Building upon a growing reputation for crafting dark and moody post-punk centered around themes of anxiety, uncertainty, creation, destruction and futility will be releasing their third album New Material is slated for release on Friday through Jagjaguwar Records, and the album, which finds the band recording and producing themselves is as the band’s Matt Flegel said in press notes, “an ode to depression. To depression and self-sabotage, and looking inward at yourself with extreme hatred.” Interestingly, much like their sophomore album, the band met without having much written or demoed beforehand — and according to the members of the band, it was arguably one of the most collaborative writing sessions they ever had as a band, with the sessions being extremely architectural in nature, with some ideas (proverbially speaking) being built up while others were torn down to the support beams. And although they didn’t initially know what the songs were about or where they were going with them, they had resolved to let the material show and not explicitly not tell. 

However, the writing and recording sessions reportedly led to a reckoning for the band’s Flegel. “Finishing ‘Espionage’ was when I realized. I looked at the rest of the lyrics and realized the magnitude of what was wrong,” says Flegel. In fact, the murky and angular  Manchester/Joy Division-like first single “Espionage,” while being among the most danceable songs they’ve written and released, focuses on a narrator, who has finally become aware of a disturbing penchant for self-sabotage in every aspect of his life. “Antidote,” New Material’s second single was centered around propulsive, industrial clang and clatter based rhythm meant to convey a sweaty anxiety, while being about how people forget that we’re all talking, walking, shitting animals, who have an infinite amount of knowledge within their fingertips but still manage to repeatedly make the wrong choices.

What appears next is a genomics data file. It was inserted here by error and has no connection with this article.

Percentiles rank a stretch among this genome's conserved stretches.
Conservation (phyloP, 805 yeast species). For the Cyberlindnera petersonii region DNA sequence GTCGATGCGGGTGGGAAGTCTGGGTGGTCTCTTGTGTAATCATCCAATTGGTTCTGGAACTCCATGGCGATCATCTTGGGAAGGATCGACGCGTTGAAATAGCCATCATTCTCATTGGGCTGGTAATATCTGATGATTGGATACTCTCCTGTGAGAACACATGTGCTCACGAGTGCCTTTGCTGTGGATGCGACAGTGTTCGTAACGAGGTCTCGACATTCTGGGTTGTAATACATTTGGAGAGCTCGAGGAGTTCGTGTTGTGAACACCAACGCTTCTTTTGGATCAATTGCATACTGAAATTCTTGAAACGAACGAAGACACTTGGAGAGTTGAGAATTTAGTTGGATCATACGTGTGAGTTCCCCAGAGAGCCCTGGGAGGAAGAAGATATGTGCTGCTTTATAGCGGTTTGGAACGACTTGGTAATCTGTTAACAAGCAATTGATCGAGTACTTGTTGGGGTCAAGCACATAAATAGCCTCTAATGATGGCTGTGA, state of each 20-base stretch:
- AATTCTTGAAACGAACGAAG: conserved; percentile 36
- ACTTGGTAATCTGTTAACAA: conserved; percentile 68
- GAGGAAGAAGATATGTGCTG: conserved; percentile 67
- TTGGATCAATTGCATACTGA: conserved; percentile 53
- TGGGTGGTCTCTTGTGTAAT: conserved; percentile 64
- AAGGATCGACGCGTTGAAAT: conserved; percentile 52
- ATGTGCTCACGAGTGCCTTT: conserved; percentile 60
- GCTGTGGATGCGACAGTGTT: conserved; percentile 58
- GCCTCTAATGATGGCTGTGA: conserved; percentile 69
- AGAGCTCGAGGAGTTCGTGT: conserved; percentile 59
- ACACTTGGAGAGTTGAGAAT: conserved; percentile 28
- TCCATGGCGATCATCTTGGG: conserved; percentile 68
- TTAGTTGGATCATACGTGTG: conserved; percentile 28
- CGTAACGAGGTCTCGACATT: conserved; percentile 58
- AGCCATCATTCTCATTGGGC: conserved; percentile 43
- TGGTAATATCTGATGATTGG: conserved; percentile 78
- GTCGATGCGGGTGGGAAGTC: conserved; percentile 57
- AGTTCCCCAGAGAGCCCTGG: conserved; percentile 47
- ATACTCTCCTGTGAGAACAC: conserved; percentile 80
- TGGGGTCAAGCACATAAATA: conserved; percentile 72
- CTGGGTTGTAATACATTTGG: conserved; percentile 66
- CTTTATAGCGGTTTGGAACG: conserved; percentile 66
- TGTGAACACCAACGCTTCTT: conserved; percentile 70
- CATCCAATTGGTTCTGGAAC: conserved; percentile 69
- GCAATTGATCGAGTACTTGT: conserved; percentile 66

“Disarray,” New Material’s third single is a meditative and slow-burning single featuring shimmering guitar chords, an angular and propulsive bass line, organic drumming and boom bap-like drum machine work during the song’s bridge. And while superficially nodding at Turn On the Bright Lights-era Interpol, the song captures something much darker and uncertain — as it’s centered around someone, who from their perspective, views everything they’ve ever known to be a lie. As the band’s Flegal recalls, When I was writing ‘Disarray,’ it started off with an image of a mother combing her daughters hair that came into my mind, I liked the metaphor of splitting the braids and combing through the tangles, and wrote the rest of the lyrics around that image. This song sat untouched for close to 6 months as a recording with just bass and drums before we came back to it and wrote and recorded the guitar line while out of our minds one night in the early AM.” 

Directed by Ruff Mercy, the recently released video pairs animation and live footage of the band’s Flegel walking on a deserted beach while singing the song’s lyrics, shot with a grainy, almost Instagram-like filter. At points, animated and cartoonish figures and lines burst into the proceedings and superimposed over Flegel’s face to convey deep, inner turmoil and chaos.